Lifestyle

Blokes should man up and get prostate check

Jim Wood of South Grafton knows first-hand the effects of prostate cancer.
Jim Wood of South Grafton knows first-hand the effects of prostate cancer. Debrah Novak

MEN need to get a brain and think about their families and not themselves when it comes to getting tested for prostate cancer.

Founding member of the Clarence Valley Prostate Cancer Group Jim Wood had a frank chat with The Daily Examiner about the number of men who still don't get checked out.

"I had one man say to me he didn't want to go and get a finger up his arse," Mr Wood said.

"I said, listen mate, if you get it you will have a lot worse things than a finger up your arse."

Mr Wood was diagnosed with prostate cancer in 1994.

He received external beam radiotherapy treatment and has tried a meat-free diet and natural medication.

It will never go away but the impact of the actual prostate cancer hasn't stopped him living a full life.

"I played tennis up until I was 80 and I'm 81 now," Mr Wood said.

Grafton Rotary approached Mr Wood, Malcolm Eggins and John Stacey to start the Clarence Valley Prostate Cancer Group in 2002.

Rotarians Doug Barnier, Geoff Shepherd and Ian Steele provided financial and leadership help, with Mr Steele acting as chairman for three years.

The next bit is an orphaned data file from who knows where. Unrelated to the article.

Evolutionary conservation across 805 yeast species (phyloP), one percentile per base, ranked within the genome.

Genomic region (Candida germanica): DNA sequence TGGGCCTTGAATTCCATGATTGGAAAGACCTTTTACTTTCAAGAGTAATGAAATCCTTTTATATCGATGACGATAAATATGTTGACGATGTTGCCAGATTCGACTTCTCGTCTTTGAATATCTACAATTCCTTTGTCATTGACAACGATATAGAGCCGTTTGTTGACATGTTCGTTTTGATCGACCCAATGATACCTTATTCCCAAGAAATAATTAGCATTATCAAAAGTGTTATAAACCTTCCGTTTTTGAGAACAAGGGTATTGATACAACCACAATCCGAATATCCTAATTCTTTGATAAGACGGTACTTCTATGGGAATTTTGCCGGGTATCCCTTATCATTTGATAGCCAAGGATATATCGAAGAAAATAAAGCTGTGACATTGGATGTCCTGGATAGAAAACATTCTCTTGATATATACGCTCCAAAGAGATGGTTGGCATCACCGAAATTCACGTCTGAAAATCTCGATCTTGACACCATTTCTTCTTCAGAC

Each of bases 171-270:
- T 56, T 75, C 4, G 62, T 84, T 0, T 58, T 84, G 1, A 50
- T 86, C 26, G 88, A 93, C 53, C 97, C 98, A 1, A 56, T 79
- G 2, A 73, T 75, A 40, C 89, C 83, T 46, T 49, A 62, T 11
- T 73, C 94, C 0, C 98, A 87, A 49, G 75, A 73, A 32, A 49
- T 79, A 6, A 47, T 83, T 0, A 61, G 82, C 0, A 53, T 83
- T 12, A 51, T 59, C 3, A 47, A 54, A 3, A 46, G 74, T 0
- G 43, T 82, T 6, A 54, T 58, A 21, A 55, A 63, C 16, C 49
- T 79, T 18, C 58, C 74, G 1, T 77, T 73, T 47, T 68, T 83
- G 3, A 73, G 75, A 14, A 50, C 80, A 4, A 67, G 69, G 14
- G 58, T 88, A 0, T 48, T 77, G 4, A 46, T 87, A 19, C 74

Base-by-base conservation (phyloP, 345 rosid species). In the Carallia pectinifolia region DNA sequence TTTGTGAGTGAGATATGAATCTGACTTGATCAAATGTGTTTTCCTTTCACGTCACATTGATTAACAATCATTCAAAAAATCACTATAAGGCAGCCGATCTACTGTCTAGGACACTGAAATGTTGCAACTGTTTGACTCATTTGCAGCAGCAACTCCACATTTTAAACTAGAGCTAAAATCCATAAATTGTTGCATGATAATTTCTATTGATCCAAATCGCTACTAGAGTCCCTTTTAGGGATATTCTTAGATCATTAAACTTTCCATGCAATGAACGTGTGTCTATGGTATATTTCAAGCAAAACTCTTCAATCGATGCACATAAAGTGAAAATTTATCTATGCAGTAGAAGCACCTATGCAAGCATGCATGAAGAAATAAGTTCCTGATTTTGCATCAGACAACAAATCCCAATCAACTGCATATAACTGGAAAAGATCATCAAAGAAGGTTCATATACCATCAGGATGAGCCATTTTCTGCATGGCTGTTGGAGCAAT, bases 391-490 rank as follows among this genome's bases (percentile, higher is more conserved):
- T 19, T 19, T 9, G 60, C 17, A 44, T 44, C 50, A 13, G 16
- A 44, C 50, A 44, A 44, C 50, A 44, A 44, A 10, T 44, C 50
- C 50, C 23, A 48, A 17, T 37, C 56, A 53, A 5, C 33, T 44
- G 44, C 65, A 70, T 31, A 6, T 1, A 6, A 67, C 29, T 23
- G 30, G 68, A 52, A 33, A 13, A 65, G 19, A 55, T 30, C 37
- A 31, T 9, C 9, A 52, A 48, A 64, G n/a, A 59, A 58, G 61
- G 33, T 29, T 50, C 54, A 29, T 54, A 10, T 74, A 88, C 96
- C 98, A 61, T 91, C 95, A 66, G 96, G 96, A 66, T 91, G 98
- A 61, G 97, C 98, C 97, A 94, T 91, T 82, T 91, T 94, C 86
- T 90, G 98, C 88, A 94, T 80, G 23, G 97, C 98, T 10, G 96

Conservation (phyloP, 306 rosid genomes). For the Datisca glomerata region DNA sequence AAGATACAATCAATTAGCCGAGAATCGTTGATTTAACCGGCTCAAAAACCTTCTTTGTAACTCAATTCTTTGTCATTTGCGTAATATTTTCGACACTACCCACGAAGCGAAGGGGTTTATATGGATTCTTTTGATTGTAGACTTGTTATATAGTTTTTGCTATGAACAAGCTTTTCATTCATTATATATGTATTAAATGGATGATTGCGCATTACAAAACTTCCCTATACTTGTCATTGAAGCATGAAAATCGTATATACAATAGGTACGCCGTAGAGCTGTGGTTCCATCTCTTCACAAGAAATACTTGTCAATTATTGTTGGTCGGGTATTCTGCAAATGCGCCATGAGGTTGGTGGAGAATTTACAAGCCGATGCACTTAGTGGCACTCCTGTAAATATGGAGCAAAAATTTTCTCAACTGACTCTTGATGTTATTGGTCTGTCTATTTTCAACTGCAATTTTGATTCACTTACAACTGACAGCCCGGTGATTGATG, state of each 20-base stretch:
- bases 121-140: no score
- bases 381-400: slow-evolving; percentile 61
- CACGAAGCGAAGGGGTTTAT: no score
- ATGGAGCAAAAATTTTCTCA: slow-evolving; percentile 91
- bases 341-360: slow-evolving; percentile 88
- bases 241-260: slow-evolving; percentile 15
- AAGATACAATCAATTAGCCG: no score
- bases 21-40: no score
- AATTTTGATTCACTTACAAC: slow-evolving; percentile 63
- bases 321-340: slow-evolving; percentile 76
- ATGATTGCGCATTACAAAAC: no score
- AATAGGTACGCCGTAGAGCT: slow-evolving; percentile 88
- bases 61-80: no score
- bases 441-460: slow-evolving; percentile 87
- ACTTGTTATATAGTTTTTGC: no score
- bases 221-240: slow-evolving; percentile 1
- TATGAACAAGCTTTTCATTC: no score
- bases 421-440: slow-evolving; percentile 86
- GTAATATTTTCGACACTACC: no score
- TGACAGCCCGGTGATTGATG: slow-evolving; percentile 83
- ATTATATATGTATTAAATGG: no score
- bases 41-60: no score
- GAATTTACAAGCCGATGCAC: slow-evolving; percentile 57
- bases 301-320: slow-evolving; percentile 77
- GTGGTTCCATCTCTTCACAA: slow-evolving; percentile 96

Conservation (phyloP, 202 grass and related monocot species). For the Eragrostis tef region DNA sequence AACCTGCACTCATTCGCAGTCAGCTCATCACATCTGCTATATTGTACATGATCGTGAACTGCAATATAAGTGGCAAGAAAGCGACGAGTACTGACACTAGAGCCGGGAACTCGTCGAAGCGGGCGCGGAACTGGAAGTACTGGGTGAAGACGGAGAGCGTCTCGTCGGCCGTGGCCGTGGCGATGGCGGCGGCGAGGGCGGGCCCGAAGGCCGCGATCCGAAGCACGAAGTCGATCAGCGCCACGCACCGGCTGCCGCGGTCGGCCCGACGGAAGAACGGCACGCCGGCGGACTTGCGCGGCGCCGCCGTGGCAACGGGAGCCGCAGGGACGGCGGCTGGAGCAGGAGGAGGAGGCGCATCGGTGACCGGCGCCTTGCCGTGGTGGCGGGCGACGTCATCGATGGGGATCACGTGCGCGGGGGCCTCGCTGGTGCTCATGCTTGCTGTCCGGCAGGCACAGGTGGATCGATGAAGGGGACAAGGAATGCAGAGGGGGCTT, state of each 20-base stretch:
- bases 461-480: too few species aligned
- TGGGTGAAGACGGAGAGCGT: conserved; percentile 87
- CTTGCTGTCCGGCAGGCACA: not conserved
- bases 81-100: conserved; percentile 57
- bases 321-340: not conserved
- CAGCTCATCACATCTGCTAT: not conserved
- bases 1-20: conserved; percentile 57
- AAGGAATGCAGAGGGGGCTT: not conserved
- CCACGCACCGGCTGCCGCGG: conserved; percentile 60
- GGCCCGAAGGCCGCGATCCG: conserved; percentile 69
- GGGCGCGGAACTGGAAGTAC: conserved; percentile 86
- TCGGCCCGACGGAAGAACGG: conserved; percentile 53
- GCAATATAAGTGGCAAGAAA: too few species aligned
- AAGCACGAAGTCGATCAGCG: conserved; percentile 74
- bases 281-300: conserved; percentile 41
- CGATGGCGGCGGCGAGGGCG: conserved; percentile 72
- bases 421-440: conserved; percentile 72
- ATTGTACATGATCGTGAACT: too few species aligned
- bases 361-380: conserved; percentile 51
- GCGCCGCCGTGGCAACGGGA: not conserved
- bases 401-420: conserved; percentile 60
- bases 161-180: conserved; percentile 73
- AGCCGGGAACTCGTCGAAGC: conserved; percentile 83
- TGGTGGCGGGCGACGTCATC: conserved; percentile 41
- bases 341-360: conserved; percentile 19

For years he gave talks at various events as did longstanding member and past president Mr Eggins, who died on June 12.

Mr Wood and the group paid tribute to Mr Eggins and said his support would "never be forgotten".

The group started with just six members but Mr Wood said the average attendance over nine years was about 30. Men go along to support each other and learn from each other, but it's not just for the blokes.

"It's the same thing as a lady with breast cancer," Mr Wood said. "It affects the whole family.

"We had a 12-year-old girl come to about six of our meetings with her father.

Topics:  men's health, prostate cancer




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